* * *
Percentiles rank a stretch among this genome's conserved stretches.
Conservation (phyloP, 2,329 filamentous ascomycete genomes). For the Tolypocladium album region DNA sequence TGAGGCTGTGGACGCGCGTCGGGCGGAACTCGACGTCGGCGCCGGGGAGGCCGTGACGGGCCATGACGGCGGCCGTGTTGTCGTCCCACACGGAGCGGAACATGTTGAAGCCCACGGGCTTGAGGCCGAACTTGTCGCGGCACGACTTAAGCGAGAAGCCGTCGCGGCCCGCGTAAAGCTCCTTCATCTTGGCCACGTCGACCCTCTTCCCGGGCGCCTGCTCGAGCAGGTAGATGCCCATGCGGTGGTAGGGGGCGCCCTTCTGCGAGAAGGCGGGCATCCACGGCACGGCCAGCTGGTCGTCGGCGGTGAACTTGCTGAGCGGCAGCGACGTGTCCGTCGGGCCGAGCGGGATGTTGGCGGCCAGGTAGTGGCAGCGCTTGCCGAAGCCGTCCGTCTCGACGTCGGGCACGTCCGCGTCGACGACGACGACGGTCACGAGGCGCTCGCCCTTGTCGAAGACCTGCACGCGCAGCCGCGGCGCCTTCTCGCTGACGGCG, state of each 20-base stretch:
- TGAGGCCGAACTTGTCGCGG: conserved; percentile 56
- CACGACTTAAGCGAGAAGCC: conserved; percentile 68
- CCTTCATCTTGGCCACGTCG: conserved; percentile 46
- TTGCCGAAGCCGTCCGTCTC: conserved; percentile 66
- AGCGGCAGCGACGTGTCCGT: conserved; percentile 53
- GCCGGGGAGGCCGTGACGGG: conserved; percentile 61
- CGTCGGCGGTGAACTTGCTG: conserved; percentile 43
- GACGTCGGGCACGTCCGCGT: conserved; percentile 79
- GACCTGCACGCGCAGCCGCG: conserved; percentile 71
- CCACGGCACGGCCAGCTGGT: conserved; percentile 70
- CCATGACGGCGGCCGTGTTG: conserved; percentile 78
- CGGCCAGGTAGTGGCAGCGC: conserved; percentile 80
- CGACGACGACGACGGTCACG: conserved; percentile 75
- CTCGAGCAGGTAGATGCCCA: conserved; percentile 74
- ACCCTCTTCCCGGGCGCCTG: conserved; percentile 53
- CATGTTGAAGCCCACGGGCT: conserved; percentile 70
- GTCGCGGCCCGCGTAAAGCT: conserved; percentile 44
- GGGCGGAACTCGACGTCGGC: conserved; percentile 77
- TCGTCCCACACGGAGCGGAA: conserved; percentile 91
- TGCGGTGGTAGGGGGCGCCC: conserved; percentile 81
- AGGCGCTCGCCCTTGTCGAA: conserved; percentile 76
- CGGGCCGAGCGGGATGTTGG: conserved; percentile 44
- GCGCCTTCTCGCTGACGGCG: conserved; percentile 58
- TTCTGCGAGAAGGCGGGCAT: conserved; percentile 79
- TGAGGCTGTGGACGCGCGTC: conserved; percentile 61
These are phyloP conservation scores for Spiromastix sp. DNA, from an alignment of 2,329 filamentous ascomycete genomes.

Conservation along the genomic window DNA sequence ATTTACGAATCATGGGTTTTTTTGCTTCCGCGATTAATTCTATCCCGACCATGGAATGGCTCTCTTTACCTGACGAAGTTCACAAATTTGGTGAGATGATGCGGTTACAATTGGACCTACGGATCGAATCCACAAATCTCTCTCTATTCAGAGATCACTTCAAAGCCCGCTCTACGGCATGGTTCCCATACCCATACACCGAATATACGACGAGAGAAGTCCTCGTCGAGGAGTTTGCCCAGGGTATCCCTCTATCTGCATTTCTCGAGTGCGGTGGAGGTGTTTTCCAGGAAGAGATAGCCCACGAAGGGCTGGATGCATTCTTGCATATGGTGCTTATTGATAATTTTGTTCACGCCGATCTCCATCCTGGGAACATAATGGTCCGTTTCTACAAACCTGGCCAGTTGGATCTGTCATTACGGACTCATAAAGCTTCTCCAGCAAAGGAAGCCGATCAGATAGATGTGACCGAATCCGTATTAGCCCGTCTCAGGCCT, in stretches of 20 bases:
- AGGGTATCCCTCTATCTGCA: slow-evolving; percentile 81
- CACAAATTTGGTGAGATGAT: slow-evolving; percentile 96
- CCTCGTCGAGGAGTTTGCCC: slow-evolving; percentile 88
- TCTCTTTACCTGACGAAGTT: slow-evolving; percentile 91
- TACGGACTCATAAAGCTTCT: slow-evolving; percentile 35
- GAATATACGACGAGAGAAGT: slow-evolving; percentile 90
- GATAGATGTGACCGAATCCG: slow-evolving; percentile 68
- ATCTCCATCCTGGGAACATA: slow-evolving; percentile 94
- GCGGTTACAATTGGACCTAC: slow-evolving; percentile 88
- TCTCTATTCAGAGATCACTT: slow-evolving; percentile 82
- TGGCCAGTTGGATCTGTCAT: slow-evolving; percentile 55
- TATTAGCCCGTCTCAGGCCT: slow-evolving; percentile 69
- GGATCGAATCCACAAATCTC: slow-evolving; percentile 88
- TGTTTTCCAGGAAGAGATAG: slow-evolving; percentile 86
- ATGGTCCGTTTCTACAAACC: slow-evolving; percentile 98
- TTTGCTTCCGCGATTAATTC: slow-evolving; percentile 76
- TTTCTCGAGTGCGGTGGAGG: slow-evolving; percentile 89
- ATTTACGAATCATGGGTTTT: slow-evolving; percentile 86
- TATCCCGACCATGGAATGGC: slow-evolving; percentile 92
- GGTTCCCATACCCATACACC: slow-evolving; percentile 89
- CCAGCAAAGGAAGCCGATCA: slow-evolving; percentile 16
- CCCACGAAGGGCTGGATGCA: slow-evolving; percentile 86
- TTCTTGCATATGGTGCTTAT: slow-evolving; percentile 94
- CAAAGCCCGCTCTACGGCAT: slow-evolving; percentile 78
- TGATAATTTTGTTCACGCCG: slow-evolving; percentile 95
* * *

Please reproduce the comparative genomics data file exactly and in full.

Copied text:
Percentiles rank a stretch among this genome's conserved stretches.
Conservation (phyloP, 2,329 filamentous ascomycete genomes). For the Tolypocladium album region DNA sequence TGAGGCTGTGGACGCGCGTCGGGCGGAACTCGACGTCGGCGCCGGGGAGGCCGTGACGGGCCATGACGGCGGCCGTGTTGTCGTCCCACACGGAGCGGAACATGTTGAAGCCCACGGGCTTGAGGCCGAACTTGTCGCGGCACGACTTAAGCGAGAAGCCGTCGCGGCCCGCGTAAAGCTCCTTCATCTTGGCCACGTCGACCCTCTTCCCGGGCGCCTGCTCGAGCAGGTAGATGCCCATGCGGTGGTAGGGGGCGCCCTTCTGCGAGAAGGCGGGCATCCACGGCACGGCCAGCTGGTCGTCGGCGGTGAACTTGCTGAGCGGCAGCGACGTGTCCGTCGGGCCGAGCGGGATGTTGGCGGCCAGGTAGTGGCAGCGCTTGCCGAAGCCGTCCGTCTCGACGTCGGGCACGTCCGCGTCGACGACGACGACGGTCACGAGGCGCTCGCCCTTGTCGAAGACCTGCACGCGCAGCCGCGGCGCCTTCTCGCTGACGGCG, state of each 20-base stretch:
- TGAGGCCGAACTTGTCGCGG: conserved; percentile 56
- CACGACTTAAGCGAGAAGCC: conserved; percentile 68
- CCTTCATCTTGGCCACGTCG: conserved; percentile 46
- TTGCCGAAGCCGTCCGTCTC: conserved; percentile 66
- AGCGGCAGCGACGTGTCCGT: conserved; percentile 53
- GCCGGGGAGGCCGTGACGGG: conserved; percentile 61
- CGTCGGCGGTGAACTTGCTG: conserved; percentile 43
- GACGTCGGGCACGTCCGCGT: conserved; percentile 79
- GACCTGCACGCGCAGCCGCG: conserved; percentile 71
- CCACGGCACGGCCAGCTGGT: conserved; percentile 70
- CCATGACGGCGGCCGTGTTG: conserved; percentile 78
- CGGCCAGGTAGTGGCAGCGC: conserved; percentile 80
- CGACGACGACGACGGTCACG: conserved; percentile 75
- CTCGAGCAGGTAGATGCCCA: conserved; percentile 74
- ACCCTCTTCCCGGGCGCCTG: conserved; percentile 53
- CATGTTGAAGCCCACGGGCT: conserved; percentile 70
- GTCGCGGCCCGCGTAAAGCT: conserved; percentile 44
- GGGCGGAACTCGACGTCGGC: conserved; percentile 77
- TCGTCCCACACGGAGCGGAA: conserved; percentile 91
- TGCGGTGGTAGGGGGCGCCC: conserved; percentile 81
- AGGCGCTCGCCCTTGTCGAA: conserved; percentile 76
- CGGGCCGAGCGGGATGTTGG: conserved; percentile 44
- GCGCCTTCTCGCTGACGGCG: conserved; percentile 58
- TTCTGCGAGAAGGCGGGCAT: conserved; percentile 79
- TGAGGCTGTGGACGCGCGTC: conserved; percentile 61
These are phyloP conservation scores for Spiromastix sp. DNA, from an alignment of 2,329 filamentous ascomycete genomes.

Conservation along the genomic window DNA sequence ATTTACGAATCATGGGTTTTTTTGCTTCCGCGATTAATTCTATCCCGACCATGGAATGGCTCTCTTTACCTGACGAAGTTCACAAATTTGGTGAGATGATGCGGTTACAATTGGACCTACGGATCGAATCCACAAATCTCTCTCTATTCAGAGATCACTTCAAAGCCCGCTCTACGGCATGGTTCCCATACCCATACACCGAATATACGACGAGAGAAGTCCTCGTCGAGGAGTTTGCCCAGGGTATCCCTCTATCTGCATTTCTCGAGTGCGGTGGAGGTGTTTTCCAGGAAGAGATAGCCCACGAAGGGCTGGATGCATTCTTGCATATGGTGCTTATTGATAATTTTGTTCACGCCGATCTCCATCCTGGGAACATAATGGTCCGTTTCTACAAACCTGGCCAGTTGGATCTGTCATTACGGACTCATAAAGCTTCTCCAGCAAAGGAAGCCGATCAGATAGATGTGACCGAATCCGTATTAGCCCGTCTCAGGCCT, in stretches of 20 bases:
- AGGGTATCCCTCTATCTGCA: slow-evolving; percentile 81
- CACAAATTTGGTGAGATGAT: slow-evolving; percentile 96
- CCTCGTCGAGGAGTTTGCCC: slow-evolving; percentile 88
- TCTCTTTACCTGACGAAGTT: slow-evolving; percentile 91
- TACGGACTCATAAAGCTTCT: slow-evolving; percentile 35
- GAATATACGACGAGAGAAGT: slow-evolving; percentile 90
- GATAGATGTGACCGAATCCG: slow-evolving; percentile 68
- ATCTCCATCCTGGGAACATA: slow-evolving; percentile 94
- GCGGTTACAATTGGACCTAC: slow-evolving; percentile 88
- TCTCTATTCAGAGATCACTT: slow-evolving; percentile 82
- TGGCCAGTTGGATCTGTCAT: slow-evolving; percentile 55
- TATTAGCCCGTCTCAGGCCT: slow-evolving; percentile 69
- GGATCGAATCCACAAATCTC: slow-evolving; percentile 88
- TGTTTTCCAGGAAGAGATAG: slow-evolving; percentile 86
- ATGGTCCGTTTCTACAAACC: slow-evolving; percentile 98
- TTTGCTTCCGCGATTAATTC: slow-evolving; percentile 76
- TTTCTCGAGTGCGGTGGAGG: slow-evolving; percentile 89
- ATTTACGAATCATGGGTTTT: slow-evolving; percentile 86
- TATCCCGACCATGGAATGGC: slow-evolving; percentile 92
- GGTTCCCATACCCATACACC: slow-evolving; percentile 89
- CCAGCAAAGGAAGCCGATCA: slow-evolving; percentile 16
- CCCACGAAGGGCTGGATGCA: slow-evolving; percentile 86
- TTCTTGCATATGGTGCTTAT: slow-evolving; percentile 94
- CAAAGCCCGCTCTACGGCAT: slow-evolving; percentile 78
- TGATAATTTTGTTCACGCCG: slow-evolving; percentile 95